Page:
Alaskan Spring Ice Fishing – Fun on the Ice During Warmer Weather
Alaskan spring ice fishing is not my favorite type of ice fishing, but its also very productive in terms of success on the hardwater. Long hours of daylight, warm afternoons, and of course great company…my wife! Alyssa was jigging a large marabou jig when she scored on the Char pictured below. We were trying to target our fish at about 22-25 feet of water. This time of year with more sunlight, the oxygen content in the water is increasing, which allows some of the bigger predatory fish to move into deeper water and be more aggressive. I’m calling this deeper water only because during the normal winter fishing season, ‘deep water’ is only about 8-9 feet.
This Burbot was about the average size for the day. That rod is 36” long, so the average was about 27”-28” and our largest was 31”. This one also struck a marabou jig in about 25 feet of water. The difference between jigging for the Char and the Burbot when doing some Alaskan spring ice fishing is only a couple feet in depth. When we were targeting the Burbot, I would let my jig hit the bottom and create a mud cloud then jig it up only about 12 inches and drop it again. I feel that letting it hit the bottom and stir up the mud attracts these bottom feeders. I may be wrong, but its working so far! We would use the same jigs for both Char and Burbot.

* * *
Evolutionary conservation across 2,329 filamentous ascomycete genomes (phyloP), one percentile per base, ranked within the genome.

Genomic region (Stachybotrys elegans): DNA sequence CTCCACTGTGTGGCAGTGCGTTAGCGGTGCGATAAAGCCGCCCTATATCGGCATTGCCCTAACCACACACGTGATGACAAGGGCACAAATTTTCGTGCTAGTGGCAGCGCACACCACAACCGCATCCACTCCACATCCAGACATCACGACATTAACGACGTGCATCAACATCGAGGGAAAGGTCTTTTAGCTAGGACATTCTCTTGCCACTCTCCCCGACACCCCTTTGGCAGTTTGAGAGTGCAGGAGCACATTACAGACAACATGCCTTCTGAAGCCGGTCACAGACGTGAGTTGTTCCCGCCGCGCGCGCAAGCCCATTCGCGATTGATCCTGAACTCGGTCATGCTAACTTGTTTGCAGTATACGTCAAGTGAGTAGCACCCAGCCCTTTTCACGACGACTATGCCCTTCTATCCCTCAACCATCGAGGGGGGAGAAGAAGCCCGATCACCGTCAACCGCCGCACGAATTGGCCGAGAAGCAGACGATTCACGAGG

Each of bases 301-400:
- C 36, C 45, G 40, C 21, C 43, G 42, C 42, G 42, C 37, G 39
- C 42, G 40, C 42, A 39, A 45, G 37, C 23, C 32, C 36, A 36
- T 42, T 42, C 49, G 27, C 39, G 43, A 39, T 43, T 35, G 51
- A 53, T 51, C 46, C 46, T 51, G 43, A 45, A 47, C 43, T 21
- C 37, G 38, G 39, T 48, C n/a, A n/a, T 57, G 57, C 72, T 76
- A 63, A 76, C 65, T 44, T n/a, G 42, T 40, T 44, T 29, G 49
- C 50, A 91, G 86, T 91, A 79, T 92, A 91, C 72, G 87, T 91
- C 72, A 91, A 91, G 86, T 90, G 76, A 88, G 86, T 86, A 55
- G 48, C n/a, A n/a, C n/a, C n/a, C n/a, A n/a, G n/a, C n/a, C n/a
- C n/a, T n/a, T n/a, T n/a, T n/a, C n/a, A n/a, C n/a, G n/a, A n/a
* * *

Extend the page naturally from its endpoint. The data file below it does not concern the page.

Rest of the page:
When you hook up one of these bad boys you know it right away because all of a sudden you feel weight…lots of it. These fish aren’t not known for their power and drag ripping ability and many times you may not even realize you have one on until the up stroke of your jig. They just suck it in and sit there. After hooking up on a burbot, they can put on a decent fight after pulling them up off the bottom, but soon give up. They will give you a good rod bend though because of how big their mouths are and some of them can be pretty heavy. Nonetheless, they are a blast to catch and are uniquely beautiful. Although we released all of these fish, they do make for some amazing table fare!
This Burbot was a bigger male. It nailed a ½ ounce Silver Krocodile that was being bounced and jigged in the mud. I recommend using barbless single hooks if you are looking to catch and release any species.
Last but not least, don’t forget to bring the kids on your Alaskan spring ice fishing adventures! They love being out there and seeing how it’s done. Fish are a great learning tool for children and taking them fishing will be some of their fondest memories. I know some of my favorite memories are standing on a river bank or out on the ice with my parents. BE SAFE and have fun!